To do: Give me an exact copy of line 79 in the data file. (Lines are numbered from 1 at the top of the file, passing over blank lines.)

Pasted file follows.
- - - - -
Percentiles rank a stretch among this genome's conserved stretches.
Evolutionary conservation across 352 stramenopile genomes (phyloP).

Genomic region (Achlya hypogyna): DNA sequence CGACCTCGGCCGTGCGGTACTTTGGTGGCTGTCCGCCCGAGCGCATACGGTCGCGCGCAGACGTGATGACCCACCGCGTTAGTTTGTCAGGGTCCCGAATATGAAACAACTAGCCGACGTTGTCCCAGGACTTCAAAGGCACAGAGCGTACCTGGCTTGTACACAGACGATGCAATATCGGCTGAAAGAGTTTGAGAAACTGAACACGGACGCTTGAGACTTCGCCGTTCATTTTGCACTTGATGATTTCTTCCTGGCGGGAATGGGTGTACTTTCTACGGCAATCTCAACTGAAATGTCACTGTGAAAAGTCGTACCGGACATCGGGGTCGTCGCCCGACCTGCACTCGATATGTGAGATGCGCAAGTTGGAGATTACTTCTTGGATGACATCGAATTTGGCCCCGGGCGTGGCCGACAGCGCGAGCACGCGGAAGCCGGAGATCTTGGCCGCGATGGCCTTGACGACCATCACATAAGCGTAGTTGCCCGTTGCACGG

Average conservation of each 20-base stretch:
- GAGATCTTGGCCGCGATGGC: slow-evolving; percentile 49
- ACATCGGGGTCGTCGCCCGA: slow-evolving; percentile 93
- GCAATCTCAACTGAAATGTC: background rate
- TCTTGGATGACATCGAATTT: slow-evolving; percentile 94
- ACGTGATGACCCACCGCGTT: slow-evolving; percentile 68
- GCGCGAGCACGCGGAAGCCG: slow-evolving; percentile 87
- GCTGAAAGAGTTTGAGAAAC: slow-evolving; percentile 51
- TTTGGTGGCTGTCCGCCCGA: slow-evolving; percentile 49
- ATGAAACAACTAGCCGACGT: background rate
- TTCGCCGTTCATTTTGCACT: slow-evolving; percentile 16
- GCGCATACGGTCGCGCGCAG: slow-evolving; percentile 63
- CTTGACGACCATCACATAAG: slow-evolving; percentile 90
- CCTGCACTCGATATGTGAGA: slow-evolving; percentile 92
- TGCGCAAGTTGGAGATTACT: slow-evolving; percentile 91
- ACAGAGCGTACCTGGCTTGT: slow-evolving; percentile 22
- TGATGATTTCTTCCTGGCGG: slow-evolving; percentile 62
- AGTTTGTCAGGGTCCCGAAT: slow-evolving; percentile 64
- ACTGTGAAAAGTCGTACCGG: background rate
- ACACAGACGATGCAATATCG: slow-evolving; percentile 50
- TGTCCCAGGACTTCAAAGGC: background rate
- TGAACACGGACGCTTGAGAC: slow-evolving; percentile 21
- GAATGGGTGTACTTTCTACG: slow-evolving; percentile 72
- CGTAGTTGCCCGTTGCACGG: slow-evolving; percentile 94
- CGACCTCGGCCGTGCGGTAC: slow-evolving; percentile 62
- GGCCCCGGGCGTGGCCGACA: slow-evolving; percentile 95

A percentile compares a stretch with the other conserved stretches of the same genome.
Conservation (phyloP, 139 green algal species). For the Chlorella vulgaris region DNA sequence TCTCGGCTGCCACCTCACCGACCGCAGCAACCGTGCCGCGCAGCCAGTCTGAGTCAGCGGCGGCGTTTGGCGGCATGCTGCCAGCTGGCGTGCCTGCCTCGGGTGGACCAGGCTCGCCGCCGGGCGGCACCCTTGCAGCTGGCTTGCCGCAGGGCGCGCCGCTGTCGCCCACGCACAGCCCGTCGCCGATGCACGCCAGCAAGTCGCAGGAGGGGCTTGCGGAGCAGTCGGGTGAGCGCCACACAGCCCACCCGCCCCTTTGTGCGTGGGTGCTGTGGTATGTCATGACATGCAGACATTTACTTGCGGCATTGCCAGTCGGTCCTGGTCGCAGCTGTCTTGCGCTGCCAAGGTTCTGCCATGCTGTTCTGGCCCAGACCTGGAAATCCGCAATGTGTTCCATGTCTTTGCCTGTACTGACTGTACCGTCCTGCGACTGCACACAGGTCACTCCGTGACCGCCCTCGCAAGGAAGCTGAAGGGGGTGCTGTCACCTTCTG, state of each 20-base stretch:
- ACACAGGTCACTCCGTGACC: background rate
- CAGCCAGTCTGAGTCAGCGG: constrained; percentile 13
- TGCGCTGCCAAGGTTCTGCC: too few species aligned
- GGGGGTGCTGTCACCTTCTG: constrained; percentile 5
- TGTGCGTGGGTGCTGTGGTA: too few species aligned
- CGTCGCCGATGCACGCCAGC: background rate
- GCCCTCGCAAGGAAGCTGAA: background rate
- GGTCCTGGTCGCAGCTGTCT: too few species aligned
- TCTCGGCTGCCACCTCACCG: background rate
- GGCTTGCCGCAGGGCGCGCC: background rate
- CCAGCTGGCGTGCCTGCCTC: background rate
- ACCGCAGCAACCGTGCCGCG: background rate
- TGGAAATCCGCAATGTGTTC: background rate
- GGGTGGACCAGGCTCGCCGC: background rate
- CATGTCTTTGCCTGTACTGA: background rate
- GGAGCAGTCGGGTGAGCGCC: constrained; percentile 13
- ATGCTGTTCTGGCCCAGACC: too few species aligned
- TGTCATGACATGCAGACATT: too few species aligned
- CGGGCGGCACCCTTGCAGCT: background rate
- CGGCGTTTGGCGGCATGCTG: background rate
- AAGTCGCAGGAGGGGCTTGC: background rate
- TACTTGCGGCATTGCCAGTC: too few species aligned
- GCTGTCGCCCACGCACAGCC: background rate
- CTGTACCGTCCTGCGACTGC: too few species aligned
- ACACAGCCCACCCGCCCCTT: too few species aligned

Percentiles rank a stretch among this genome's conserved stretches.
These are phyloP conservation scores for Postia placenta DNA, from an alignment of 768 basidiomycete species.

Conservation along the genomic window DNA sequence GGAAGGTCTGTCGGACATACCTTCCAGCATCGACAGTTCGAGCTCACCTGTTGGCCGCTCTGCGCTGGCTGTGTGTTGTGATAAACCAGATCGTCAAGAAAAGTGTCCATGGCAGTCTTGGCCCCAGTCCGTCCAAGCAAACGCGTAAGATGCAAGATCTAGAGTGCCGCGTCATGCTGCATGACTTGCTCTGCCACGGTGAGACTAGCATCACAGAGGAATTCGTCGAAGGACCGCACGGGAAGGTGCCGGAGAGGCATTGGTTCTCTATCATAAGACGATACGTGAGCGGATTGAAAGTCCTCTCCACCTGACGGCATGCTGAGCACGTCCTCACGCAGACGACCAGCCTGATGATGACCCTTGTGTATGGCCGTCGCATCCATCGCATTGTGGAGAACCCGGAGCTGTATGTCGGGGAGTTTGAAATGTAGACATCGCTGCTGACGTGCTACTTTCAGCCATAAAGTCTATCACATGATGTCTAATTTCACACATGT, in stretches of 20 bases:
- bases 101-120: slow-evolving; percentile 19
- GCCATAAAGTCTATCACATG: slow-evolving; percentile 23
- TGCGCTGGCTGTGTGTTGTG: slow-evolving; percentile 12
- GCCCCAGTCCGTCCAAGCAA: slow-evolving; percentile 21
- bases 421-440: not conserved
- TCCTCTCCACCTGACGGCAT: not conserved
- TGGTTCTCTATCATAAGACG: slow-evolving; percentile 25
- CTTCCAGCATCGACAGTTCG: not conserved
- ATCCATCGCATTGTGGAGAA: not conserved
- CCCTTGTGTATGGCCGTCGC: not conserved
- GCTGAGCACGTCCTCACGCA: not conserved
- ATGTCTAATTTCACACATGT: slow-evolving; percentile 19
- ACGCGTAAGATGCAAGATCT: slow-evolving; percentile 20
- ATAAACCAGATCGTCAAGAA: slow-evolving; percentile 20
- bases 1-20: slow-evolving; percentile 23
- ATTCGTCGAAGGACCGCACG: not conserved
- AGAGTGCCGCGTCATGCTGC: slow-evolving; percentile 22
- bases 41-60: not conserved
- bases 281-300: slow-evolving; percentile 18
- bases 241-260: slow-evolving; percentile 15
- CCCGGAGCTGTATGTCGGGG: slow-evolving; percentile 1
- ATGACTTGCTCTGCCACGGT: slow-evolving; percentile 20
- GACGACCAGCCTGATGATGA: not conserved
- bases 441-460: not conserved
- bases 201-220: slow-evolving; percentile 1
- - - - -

- bases 241-260: slow-evolving; percentile 15